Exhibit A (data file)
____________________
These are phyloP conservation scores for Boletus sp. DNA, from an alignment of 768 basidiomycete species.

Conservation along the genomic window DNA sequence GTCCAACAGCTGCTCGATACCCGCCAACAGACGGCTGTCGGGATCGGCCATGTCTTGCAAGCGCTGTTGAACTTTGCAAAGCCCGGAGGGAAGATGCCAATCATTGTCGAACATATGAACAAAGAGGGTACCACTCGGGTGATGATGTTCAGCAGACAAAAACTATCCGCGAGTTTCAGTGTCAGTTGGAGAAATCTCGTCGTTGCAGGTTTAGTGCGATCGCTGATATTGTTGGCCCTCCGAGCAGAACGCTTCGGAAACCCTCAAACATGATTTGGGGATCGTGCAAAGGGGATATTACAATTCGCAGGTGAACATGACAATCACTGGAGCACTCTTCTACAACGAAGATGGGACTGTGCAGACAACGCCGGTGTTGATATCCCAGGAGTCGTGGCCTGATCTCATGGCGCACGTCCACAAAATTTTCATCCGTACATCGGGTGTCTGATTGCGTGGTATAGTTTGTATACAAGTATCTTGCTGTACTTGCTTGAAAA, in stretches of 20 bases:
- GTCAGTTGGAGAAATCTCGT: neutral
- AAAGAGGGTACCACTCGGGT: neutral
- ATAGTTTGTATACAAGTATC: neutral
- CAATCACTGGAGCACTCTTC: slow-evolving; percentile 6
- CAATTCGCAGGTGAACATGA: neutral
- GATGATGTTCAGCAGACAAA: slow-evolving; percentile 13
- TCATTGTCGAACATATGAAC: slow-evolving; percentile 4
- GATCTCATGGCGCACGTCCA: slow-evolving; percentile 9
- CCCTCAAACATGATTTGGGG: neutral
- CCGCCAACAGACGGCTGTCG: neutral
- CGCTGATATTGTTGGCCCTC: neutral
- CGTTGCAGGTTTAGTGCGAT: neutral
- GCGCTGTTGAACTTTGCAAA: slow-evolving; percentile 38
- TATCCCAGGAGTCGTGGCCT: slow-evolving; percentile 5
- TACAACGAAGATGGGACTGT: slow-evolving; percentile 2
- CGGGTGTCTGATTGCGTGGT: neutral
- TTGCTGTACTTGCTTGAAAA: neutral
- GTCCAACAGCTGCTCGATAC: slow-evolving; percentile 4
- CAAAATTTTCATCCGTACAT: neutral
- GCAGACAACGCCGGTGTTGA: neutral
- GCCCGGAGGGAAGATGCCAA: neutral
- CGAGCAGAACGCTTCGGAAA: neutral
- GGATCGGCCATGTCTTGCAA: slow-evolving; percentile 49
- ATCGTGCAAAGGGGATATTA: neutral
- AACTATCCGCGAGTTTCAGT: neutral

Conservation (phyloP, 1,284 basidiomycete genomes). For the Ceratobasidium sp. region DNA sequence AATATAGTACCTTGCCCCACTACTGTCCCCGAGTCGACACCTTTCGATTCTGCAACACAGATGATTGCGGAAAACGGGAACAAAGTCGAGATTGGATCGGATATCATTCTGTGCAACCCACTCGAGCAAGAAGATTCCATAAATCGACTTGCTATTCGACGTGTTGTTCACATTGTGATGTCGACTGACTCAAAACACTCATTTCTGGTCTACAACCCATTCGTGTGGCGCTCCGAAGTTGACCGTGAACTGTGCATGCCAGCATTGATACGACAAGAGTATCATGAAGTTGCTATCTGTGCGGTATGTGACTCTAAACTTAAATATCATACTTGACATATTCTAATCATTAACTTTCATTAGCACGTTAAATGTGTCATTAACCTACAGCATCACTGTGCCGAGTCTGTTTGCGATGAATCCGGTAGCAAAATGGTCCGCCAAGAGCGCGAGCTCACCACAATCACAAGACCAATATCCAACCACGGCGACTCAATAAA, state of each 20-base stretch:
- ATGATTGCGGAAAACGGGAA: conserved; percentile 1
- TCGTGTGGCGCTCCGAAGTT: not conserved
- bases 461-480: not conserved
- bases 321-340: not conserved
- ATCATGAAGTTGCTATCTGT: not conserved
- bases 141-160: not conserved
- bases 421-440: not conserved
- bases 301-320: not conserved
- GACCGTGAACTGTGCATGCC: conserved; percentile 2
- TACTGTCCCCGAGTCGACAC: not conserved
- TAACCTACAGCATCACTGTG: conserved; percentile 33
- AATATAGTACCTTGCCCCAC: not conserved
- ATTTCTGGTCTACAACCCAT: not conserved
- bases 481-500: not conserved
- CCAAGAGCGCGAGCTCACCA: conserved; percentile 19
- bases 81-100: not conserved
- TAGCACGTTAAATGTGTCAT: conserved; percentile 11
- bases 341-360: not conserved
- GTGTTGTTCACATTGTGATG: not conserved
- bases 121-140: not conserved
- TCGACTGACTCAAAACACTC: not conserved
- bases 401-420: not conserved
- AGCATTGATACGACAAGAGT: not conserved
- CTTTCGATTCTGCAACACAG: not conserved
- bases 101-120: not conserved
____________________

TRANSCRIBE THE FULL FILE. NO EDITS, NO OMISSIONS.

These are phyloP conservation scores for Boletus sp. DNA, from an alignment of 768 basidiomycete species.

Conservation along the genomic window DNA sequence GTCCAACAGCTGCTCGATACCCGCCAACAGACGGCTGTCGGGATCGGCCATGTCTTGCAAGCGCTGTTGAACTTTGCAAAGCCCGGAGGGAAGATGCCAATCATTGTCGAACATATGAACAAAGAGGGTACCACTCGGGTGATGATGTTCAGCAGACAAAAACTATCCGCGAGTTTCAGTGTCAGTTGGAGAAATCTCGTCGTTGCAGGTTTAGTGCGATCGCTGATATTGTTGGCCCTCCGAGCAGAACGCTTCGGAAACCCTCAAACATGATTTGGGGATCGTGCAAAGGGGATATTACAATTCGCAGGTGAACATGACAATCACTGGAGCACTCTTCTACAACGAAGATGGGACTGTGCAGACAACGCCGGTGTTGATATCCCAGGAGTCGTGGCCTGATCTCATGGCGCACGTCCACAAAATTTTCATCCGTACATCGGGTGTCTGATTGCGTGGTATAGTTTGTATACAAGTATCTTGCTGTACTTGCTTGAAAA, in stretches of 20 bases:
- GTCAGTTGGAGAAATCTCGT: neutral
- AAAGAGGGTACCACTCGGGT: neutral
- ATAGTTTGTATACAAGTATC: neutral
- CAATCACTGGAGCACTCTTC: slow-evolving; percentile 6
- CAATTCGCAGGTGAACATGA: neutral
- GATGATGTTCAGCAGACAAA: slow-evolving; percentile 13
- TCATTGTCGAACATATGAAC: slow-evolving; percentile 4
- GATCTCATGGCGCACGTCCA: slow-evolving; percentile 9
- CCCTCAAACATGATTTGGGG: neutral
- CCGCCAACAGACGGCTGTCG: neutral
- CGCTGATATTGTTGGCCCTC: neutral
- CGTTGCAGGTTTAGTGCGAT: neutral
- GCGCTGTTGAACTTTGCAAA: slow-evolving; percentile 38
- TATCCCAGGAGTCGTGGCCT: slow-evolving; percentile 5
- TACAACGAAGATGGGACTGT: slow-evolving; percentile 2
- CGGGTGTCTGATTGCGTGGT: neutral
- TTGCTGTACTTGCTTGAAAA: neutral
- GTCCAACAGCTGCTCGATAC: slow-evolving; percentile 4
- CAAAATTTTCATCCGTACAT: neutral
- GCAGACAACGCCGGTGTTGA: neutral
- GCCCGGAGGGAAGATGCCAA: neutral
- CGAGCAGAACGCTTCGGAAA: neutral
- GGATCGGCCATGTCTTGCAA: slow-evolving; percentile 49
- ATCGTGCAAAGGGGATATTA: neutral
- AACTATCCGCGAGTTTCAGT: neutral

Conservation (phyloP, 1,284 basidiomycete genomes). For the Ceratobasidium sp. region DNA sequence AATATAGTACCTTGCCCCACTACTGTCCCCGAGTCGACACCTTTCGATTCTGCAACACAGATGATTGCGGAAAACGGGAACAAAGTCGAGATTGGATCGGATATCATTCTGTGCAACCCACTCGAGCAAGAAGATTCCATAAATCGACTTGCTATTCGACGTGTTGTTCACATTGTGATGTCGACTGACTCAAAACACTCATTTCTGGTCTACAACCCATTCGTGTGGCGCTCCGAAGTTGACCGTGAACTGTGCATGCCAGCATTGATACGACAAGAGTATCATGAAGTTGCTATCTGTGCGGTATGTGACTCTAAACTTAAATATCATACTTGACATATTCTAATCATTAACTTTCATTAGCACGTTAAATGTGTCATTAACCTACAGCATCACTGTGCCGAGTCTGTTTGCGATGAATCCGGTAGCAAAATGGTCCGCCAAGAGCGCGAGCTCACCACAATCACAAGACCAATATCCAACCACGGCGACTCAATAAA, state of each 20-base stretch:
- ATGATTGCGGAAAACGGGAA: conserved; percentile 1
- TCGTGTGGCGCTCCGAAGTT: not conserved
- bases 461-480: not conserved
- bases 321-340: not conserved
- ATCATGAAGTTGCTATCTGT: not conserved
- bases 141-160: not conserved
- bases 421-440: not conserved
- bases 301-320: not conserved
- GACCGTGAACTGTGCATGCC: conserved; percentile 2
- TACTGTCCCCGAGTCGACAC: not conserved
- TAACCTACAGCATCACTGTG: conserved; percentile 33
- AATATAGTACCTTGCCCCAC: not conserved
- ATTTCTGGTCTACAACCCAT: not conserved
- bases 481-500: not conserved
- CCAAGAGCGCGAGCTCACCA: conserved; percentile 19
- bases 81-100: not conserved
- TAGCACGTTAAATGTGTCAT: conserved; percentile 11
- bases 341-360: not conserved
- GTGTTGTTCACATTGTGATG: not conserved
- bases 121-140: not conserved
- TCGACTGACTCAAAACACTC: not conserved
- bases 401-420: not conserved
- AGCATTGATACGACAAGAGT: not conserved
- CTTTCGATTCTGCAACACAG: not conserved
- bases 101-120: not conserved